Optional Memorial: Our Lady of Lourdes
From: Mark 7:31-37
The Curing of a Deaf Man
 Then He (Jesus) returned from the region of Tyre, and went through Sidon to the Sea of Galilee, through the region of the Decapolis. And they brought Him a man who was deaf and had an impediment in his speech; and they besought Him to lay His hand upon him.  And taking him aside from the multitude privately, He put His fingers into his ears, and He spat and touched his tongue;  and looking up to Heaven, He sighed and said to him, "Ephphatha," that is, "Be opened."  And his ears were opened, his tongue was released, and he spoke plainly.  And He charged them to tell no one; but the more He charged them, the more zealously they proclaimed it.  And they were astonished beyond measure, saying, "He has done all things well; He even makes the deaf hear and the dumb speak."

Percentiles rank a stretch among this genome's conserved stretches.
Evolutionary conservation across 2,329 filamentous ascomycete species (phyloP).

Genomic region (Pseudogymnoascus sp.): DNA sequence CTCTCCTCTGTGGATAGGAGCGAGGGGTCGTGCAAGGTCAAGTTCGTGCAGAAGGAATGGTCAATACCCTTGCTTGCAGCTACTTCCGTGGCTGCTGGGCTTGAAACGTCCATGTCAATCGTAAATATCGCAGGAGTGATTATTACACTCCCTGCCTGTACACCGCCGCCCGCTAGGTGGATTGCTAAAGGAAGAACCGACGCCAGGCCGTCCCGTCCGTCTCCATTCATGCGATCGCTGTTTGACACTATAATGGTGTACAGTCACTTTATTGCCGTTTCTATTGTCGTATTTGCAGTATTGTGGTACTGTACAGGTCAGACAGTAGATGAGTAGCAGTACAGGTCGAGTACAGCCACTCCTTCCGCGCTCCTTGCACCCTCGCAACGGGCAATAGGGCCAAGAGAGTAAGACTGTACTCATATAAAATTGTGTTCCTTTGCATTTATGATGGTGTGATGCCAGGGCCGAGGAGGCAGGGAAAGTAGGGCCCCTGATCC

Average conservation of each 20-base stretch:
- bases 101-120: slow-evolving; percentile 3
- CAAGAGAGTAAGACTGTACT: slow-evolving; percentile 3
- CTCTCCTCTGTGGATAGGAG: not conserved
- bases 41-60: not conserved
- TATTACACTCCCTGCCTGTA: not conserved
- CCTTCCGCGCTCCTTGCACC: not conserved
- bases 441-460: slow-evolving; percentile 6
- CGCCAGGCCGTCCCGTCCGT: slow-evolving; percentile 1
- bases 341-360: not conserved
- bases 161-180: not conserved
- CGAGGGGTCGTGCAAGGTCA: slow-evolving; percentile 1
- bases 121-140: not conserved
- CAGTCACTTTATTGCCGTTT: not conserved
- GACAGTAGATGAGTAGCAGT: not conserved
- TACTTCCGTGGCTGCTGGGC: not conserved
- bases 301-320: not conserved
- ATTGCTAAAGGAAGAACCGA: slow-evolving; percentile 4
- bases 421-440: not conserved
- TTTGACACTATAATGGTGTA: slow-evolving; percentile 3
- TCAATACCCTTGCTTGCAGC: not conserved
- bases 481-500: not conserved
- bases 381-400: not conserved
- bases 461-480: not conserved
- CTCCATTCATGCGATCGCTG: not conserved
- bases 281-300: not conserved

32-33. Sacred Scripture quite often shows the laying on of hands as a gesture indicating the transfer of power or blessing (cf. Genesis 48:14ff; 2 Kings 5:11; Luke 13:13). Everyone knows that saliva can help heal minor cuts. In the language of Revelation fingers symbolized powerful Divine action (cf. Exodus 8:19; Psalm 8:4; Luke 11:20). So Jesus uses signs which suit in some way the effect He wants to achieve, though we can see from the text that the effect--the instantaneous cure of the deaf and dumb man--far exceeds the sign used.
In the miracle of the deaf and dumb man we can see a symbol of the way God acts on souls: for us to believe, God must first open our heart so we can listen to His word. Then, like the Apostles, we too can proclaim the "magnalia Dei", the mighty works of God (cf. Acts 2:11). In the Church's liturgy (cf. the hymn "Veni Creator") the Holy Spirit is compared to the finger of the right hand of God the Father ("Digitus paternae dexterae"). The Consoler produces in our souls, in the supernatural order, effects comparable to those which Christ produces in the body of the deaf and dumb man.
Source: "The Navarre Bible: Text and Commentaries". Biblical text taken from the Revised Standard Version and New Vulgate. Commentaries made by members of the Faculty of Theology of the University of Navarre, Spain. Published by Four Courts Press, Kill Lane, Blackrock, Co. Dublin, Ireland. Reprinted with permission from Four Courts Press and Scepter Publishers, the U.S. publisher.